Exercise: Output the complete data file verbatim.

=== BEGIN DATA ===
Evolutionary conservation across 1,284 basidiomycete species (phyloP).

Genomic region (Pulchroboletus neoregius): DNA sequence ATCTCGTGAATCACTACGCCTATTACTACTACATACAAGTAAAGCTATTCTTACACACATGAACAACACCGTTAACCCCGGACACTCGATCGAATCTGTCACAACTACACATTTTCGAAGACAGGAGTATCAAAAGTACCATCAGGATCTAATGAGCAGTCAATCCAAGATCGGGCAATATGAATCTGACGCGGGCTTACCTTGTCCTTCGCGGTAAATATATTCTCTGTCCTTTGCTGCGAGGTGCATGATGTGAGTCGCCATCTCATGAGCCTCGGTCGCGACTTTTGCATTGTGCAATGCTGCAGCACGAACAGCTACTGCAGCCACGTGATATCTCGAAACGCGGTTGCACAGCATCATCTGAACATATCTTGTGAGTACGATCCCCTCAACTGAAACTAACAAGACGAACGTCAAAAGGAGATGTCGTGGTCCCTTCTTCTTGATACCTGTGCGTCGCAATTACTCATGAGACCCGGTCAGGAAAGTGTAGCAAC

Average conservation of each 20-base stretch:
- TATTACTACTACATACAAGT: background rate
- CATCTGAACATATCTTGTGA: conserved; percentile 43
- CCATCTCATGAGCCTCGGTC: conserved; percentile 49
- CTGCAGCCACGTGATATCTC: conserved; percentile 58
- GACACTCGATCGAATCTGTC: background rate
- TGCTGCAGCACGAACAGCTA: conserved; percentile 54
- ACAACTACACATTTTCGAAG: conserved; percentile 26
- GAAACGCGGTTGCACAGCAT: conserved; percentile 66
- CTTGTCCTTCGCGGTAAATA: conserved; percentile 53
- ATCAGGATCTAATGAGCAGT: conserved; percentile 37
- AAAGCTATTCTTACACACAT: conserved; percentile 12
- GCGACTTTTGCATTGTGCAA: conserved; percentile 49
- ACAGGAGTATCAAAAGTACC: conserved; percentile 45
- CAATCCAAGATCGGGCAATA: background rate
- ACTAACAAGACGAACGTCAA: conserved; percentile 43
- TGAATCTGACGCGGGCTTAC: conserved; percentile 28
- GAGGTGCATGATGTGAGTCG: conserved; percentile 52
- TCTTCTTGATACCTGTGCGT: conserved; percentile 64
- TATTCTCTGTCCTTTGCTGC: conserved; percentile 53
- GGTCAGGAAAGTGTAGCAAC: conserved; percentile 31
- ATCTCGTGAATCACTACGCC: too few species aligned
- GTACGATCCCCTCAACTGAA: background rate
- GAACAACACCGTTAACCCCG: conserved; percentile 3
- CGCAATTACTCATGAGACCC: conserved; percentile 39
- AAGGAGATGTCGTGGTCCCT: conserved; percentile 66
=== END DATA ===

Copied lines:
Evolutionary conservation across 1,284 basidiomycete species (phyloP).

Genomic region (Pulchroboletus neoregius): DNA sequence ATCTCGTGAATCACTACGCCTATTACTACTACATACAAGTAAAGCTATTCTTACACACATGAACAACACCGTTAACCCCGGACACTCGATCGAATCTGTCACAACTACACATTTTCGAAGACAGGAGTATCAAAAGTACCATCAGGATCTAATGAGCAGTCAATCCAAGATCGGGCAATATGAATCTGACGCGGGCTTACCTTGTCCTTCGCGGTAAATATATTCTCTGTCCTTTGCTGCGAGGTGCATGATGTGAGTCGCCATCTCATGAGCCTCGGTCGCGACTTTTGCATTGTGCAATGCTGCAGCACGAACAGCTACTGCAGCCACGTGATATCTCGAAACGCGGTTGCACAGCATCATCTGAACATATCTTGTGAGTACGATCCCCTCAACTGAAACTAACAAGACGAACGTCAAAAGGAGATGTCGTGGTCCCTTCTTCTTGATACCTGTGCGTCGCAATTACTCATGAGACCCGGTCAGGAAAGTGTAGCAAC

Average conservation of each 20-base stretch:
- TATTACTACTACATACAAGT: background rate
- CATCTGAACATATCTTGTGA: conserved; percentile 43
- CCATCTCATGAGCCTCGGTC: conserved; percentile 49
- CTGCAGCCACGTGATATCTC: conserved; percentile 58
- GACACTCGATCGAATCTGTC: background rate
- TGCTGCAGCACGAACAGCTA: conserved; percentile 54
- ACAACTACACATTTTCGAAG: conserved; percentile 26
- GAAACGCGGTTGCACAGCAT: conserved; percentile 66
- CTTGTCCTTCGCGGTAAATA: conserved; percentile 53
- ATCAGGATCTAATGAGCAGT: conserved; percentile 37
- AAAGCTATTCTTACACACAT: conserved; percentile 12
- GCGACTTTTGCATTGTGCAA: conserved; percentile 49
- ACAGGAGTATCAAAAGTACC: conserved; percentile 45
- CAATCCAAGATCGGGCAATA: background rate
- ACTAACAAGACGAACGTCAA: conserved; percentile 43
- TGAATCTGACGCGGGCTTAC: conserved; percentile 28
- GAGGTGCATGATGTGAGTCG: conserved; percentile 52
- TCTTCTTGATACCTGTGCGT: conserved; percentile 64
- TATTCTCTGTCCTTTGCTGC: conserved; percentile 53
- GGTCAGGAAAGTGTAGCAAC: conserved; percentile 31
- ATCTCGTGAATCACTACGCC: too few species aligned
- GTACGATCCCCTCAACTGAA: background rate
- GAACAACACCGTTAACCCCG: conserved; percentile 3
- CGCAATTACTCATGAGACCC: conserved; percentile 39
- AAGGAGATGTCGTGGTCCCT: conserved; percentile 66